|Date Requested: January 10, 2018
Time Requested: 02:45 PM
||Health and Human Resources, WV Department of |
5144 - VITAL STATISTICS ACCOUNT
Sources of Revenue:
Creates New Revenue, Creates New Expense, Creates New Program
Fiscal Note Summary
Effect this measure will have on costs and revenues of state government.
The purpose of this bill is to allow adult adoptees and their lineal descendants to access adoption records regarding the biological parents and to repeal the voluntary adoption registry.
This proposed legislation will require Vital Statistics to develop a new program for accepting applications and providing adoption file information which will include locating and notifying biological parents. The Department estimates the fiscal impact related to this legislation to be $124,007 the first year and $115,571 each subsequent year.
Fiscal Note Detail
|Effect of Proposal
|1. Estmated Total Cost
|Repairs and Alterations
|2. Estimated Total Revenues
Explanation of above estimates (including long-range effect):
The estimated $110,371 in Personal Services for FY2019 and on going for a Health and Human Resources Specialist Senior to operate the Adoption Registry and an Office Assist III to provide clerical assistance. It is important to note that this proposed legislation will also require assistance from existing Vital Registration staff at no additional cost. Included in this estimated Personal Services cost are salaries in the amount of $73,590 for 1.00 FTE HHR Specialist Senior ($44,412) and 1.00 FTE Office Assistant III ($29,178); and Fringes and Benefits in the amount of $36,781. Fringes and Benefits include Public Employees Health Insurance Administrative Fees of $100 ($50 per employee x 2 FTEs); Personnel Administrative Fee of $360 ($180 per FTE x 2 FTE); Health Insurance of $18,456 ($9,228 per FTE x 2 FTEs); Social Security of $5,630 ($73,590 x .0765); Retirement of $7,359 ($73,590 x .10); Workers Compensation of $274 ($73,590 x .00372); and WV OPEB Contribution of $4,602 ($2,301 per FTE x 2 FTEs).
The estimated $5,200 for Current Expenses for FY2019 and on going include landline telephones at $1,200 ($50 per month x 12 months x 2.00 FTEs); office supplies at $400 ($200 per FTE x 2.00 FTEs); dedicated fax line at $600 ($50 per month x 12 months); and form printing costs at $3,000; $8,436 in Equipment for FY2019 (one-time cost) include desktop computer equipment at $1,536 ($768 x 2.00 FTEs); fax machine at $400; network printer at $500; microfilm viewer at $6,000.
It is estimated that Vital Statistics could receive 2,000 requests in the first and second years after implementation. This proposed legislation includes a fee of no more than $25 for an application to receive an adoption record. If the bill passage date is July 1, 2018, estimated revenue for FY2019 and ongoing fiscal years is $50,000 per year (2,000 requests x $25 per request). Even though it is difficult to fully estimate costs of implementing and operating a new program of this nature, it is clear that the $25 fee specified in this proposed legislation for providing adoption file information will not cover associated expenditure costs of the program.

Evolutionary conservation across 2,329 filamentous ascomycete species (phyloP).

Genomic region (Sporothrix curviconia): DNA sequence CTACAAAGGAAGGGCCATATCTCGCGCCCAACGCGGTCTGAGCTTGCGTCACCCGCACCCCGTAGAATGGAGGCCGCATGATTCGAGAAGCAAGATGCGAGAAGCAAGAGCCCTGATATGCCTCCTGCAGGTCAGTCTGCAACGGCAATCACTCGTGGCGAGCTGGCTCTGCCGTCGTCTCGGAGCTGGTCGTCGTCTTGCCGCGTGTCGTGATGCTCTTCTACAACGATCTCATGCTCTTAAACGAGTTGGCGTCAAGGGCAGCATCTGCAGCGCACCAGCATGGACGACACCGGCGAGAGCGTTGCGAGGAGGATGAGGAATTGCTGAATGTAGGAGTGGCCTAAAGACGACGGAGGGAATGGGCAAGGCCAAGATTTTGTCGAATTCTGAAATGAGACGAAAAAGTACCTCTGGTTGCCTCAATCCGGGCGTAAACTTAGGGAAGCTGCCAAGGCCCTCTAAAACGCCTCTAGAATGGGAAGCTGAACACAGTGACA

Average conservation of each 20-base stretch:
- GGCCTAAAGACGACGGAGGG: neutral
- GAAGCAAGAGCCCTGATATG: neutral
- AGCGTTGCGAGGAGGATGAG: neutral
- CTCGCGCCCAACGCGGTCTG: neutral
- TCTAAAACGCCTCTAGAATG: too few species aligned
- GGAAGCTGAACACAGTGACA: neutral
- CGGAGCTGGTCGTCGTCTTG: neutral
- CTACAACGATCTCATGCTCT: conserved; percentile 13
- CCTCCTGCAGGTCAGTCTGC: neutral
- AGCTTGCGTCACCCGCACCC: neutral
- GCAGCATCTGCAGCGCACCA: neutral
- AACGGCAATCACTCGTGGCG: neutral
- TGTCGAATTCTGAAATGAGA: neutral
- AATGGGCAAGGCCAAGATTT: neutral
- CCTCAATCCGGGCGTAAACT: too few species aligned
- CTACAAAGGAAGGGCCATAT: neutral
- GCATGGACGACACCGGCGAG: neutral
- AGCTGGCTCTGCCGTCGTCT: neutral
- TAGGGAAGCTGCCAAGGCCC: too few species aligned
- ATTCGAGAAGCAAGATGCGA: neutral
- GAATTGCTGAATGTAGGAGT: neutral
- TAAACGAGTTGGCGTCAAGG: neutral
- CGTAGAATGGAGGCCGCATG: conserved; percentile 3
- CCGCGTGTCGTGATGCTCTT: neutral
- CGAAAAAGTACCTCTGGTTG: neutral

Senate Bill 79 will impact the Department's Vital Registration Office in the Bureau for Public Health and the Bureau for Children and Families. It includes a minor amendment to the existing Vital Statistics Code §16-5-16(a)(3) related to the collection of information on the Certificate of Adoption, which identifies the biological parents of an adopted child. It also creates a new Code section, §48-22-705, which includes the bulk of the proposed legislation. The Department has several concerns surrounding this proposed legislation.
Proposed section §48-22-705 allows adult adoptees and their lineal descendants to make applications to access adoption files. It appears that a lineal descendant can make a request with or without approval of the adult adoptee. Additionally, it is not clear if lineal descendants requesting adoption file information must be adults themselves.
Proposed section §48-22-705 includes its own Definitions section separate from the Definitions section of Article 22. One term defined in §48-22-705, titled biological sibling, is not used anywhere in the new section. The Department is concerned that definitions included in the new section could contradict existing Article 22 definitions which could lead to a misinterpretation of Code.
Proposed section §48-22-705 allows biological parents the opportunity to signal their intention that the adoptee, once an adult, can obtain identifying information. However, it also allows the biological parent to indicate that identifying information contained in the adoption file be redacted before it is released.
Proposed section §48-22-705 allows biological parents opportunities to indicate their preferences for future contact by adult adoptees or their lineal descendants and offers options for the contact. However, §48-22-705 does not include language prohibiting adoptees from making contact regardless of the biological parents' preferences once they have identifying information.